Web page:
“ The plan might be to travel three or more months : after that settle and get a situation, where perhaps a hundred times more can be eventually accomplished than can here. I speak words well weighed, for I believe much more can be done there. Dr. Aydelott has recommended you. This, with my own recommendation, can no doubt gain a place. Many Virginia and other friends have settled in Kentucky.

Affectionately your's, B. A.”


“Saturday, June. “Dear Thomas :-Perhaps you would do well to come to Philadelphia when Convention is over. The Sunday-school will make you agent for as long a time as is desired, say many years.

Would plant you at a central spot, and permit you to visit a region around. This would allow preaching. But it may be your determination, as you state circumstances, to stay. Will not there be vastly more good effected should you go? Horrell, from St. Louis, Missouri, I understand, will come to the Atlantic border soon, on a visit. Will not that give opportunity of gaining information ?”—“We ought to be much in prayer, that we may be allowed a privilege, greater than any on this earth, that of promoting, in some humble way,

the glory of our Lord. May we be admitted to it. We are nothing. We can only look to Christ.”—“Are you desirous to go to Indiana? or where?-We can, we believe, furnish the

Missionaries, as well as Sunday-school agents, we desire. Let your heart ask what is most likely to advance our dear Redeemer's glory; to feed the hundreds of thousands now destitute, or to live in the comparatively unuseful spot where you now dwell.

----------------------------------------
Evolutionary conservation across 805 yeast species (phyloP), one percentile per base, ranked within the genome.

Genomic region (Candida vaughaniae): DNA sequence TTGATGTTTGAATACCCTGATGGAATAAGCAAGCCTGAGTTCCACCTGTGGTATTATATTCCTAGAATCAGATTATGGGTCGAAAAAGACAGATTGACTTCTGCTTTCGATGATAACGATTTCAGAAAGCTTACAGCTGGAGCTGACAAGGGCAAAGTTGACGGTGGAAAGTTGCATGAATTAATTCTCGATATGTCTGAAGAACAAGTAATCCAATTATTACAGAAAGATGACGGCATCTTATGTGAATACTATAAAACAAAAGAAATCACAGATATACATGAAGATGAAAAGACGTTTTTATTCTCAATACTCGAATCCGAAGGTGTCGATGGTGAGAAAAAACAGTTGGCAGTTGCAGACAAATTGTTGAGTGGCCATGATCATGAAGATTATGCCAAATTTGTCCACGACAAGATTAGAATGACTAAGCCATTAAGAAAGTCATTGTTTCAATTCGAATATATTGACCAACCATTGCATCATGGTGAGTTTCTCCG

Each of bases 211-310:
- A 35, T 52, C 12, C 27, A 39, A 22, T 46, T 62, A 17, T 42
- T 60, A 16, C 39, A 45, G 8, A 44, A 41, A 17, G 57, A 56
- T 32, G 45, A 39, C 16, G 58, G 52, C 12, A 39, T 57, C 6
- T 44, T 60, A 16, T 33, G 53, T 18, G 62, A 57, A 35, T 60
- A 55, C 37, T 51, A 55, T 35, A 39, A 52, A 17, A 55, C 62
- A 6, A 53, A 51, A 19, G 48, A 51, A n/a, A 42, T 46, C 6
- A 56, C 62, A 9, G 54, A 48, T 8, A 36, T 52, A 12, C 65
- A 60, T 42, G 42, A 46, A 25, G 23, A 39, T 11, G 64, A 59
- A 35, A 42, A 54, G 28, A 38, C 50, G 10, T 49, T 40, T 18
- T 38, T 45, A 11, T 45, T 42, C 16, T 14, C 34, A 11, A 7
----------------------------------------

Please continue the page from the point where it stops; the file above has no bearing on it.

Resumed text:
“I again say, come to Philadelphia. Many, very many things we then can talk of, not to be given in letters.”“Souls certainly are precious. We are called to do the most for them. Have not our lives been devoted ? Are we our own? Can you answer to Christ in the great day for neglect of that which promised to effect the vastest good ? Come to Philadelphia, if only for one hour, or a single day. Hoping to see you when Convention ends, I am, “ Your's, truly,


" August 3d. “ Dear Thomas :-My soul is distressed past endurance. Your declining the visit to Kentucky, seals Frankfort, and—” “I do not speak words unfounded.”—“The appoint


ment paying your expenses, under God pointed you there. The surrender of that appointment, gives our enemy every advantage. Mount immediately, for the love of God, man, Christian, do not, as souls are valued, do not give up the cause. I hope you will find it in your heart to suffer, should need be, to suffer for Christ-cheerfully do I say. The books and all you have in your possession, and moneys due of mine, take for extra expense of going to Kentucky. Go, and let no family feeling, naught but death stop. No obstacle can be in the society: all can be arranged. I'll do that—only go. The Lord remove all obstacles, turn hearts, incline wife, self, and every one. For the love of Christ, go as soon as you possibly can. Time enough remains for you to go, and secure each of those towns. Mr. Horrell is here now, from Missouri; says the people want ministers. I cannot go at this time. You go-God will be with, take care of, defend you, and will make comfortable your wife, your children. Parish let alone for a few weeks. All depends on your decision. God direct you, and bless, for Jesus Christ's sake. Amen.


Go settle in Frankfort.” “My dear brother, let us live for the cause of Christ. God works by feeble instruments."

“ Go, go, go by all means.”

The above fully evinces the intense ardour of feeling which he suffered to be enlisted in the cause of the Western country. It was indeed a burning zeal, but the Lord did not gratify his desire. He had in rapid preparation for us, other scenes of labour, trial, and enjoyment.

In the fall of 1827, my brother visited Washington and Georgetown, District of Columbia, for the purpose of attend. ing the anniversary of the “Society for the Education of Pious Young Men for the Ministry of the Protestant Epis. copal Church." An account of this journey we have in his letters to his wife.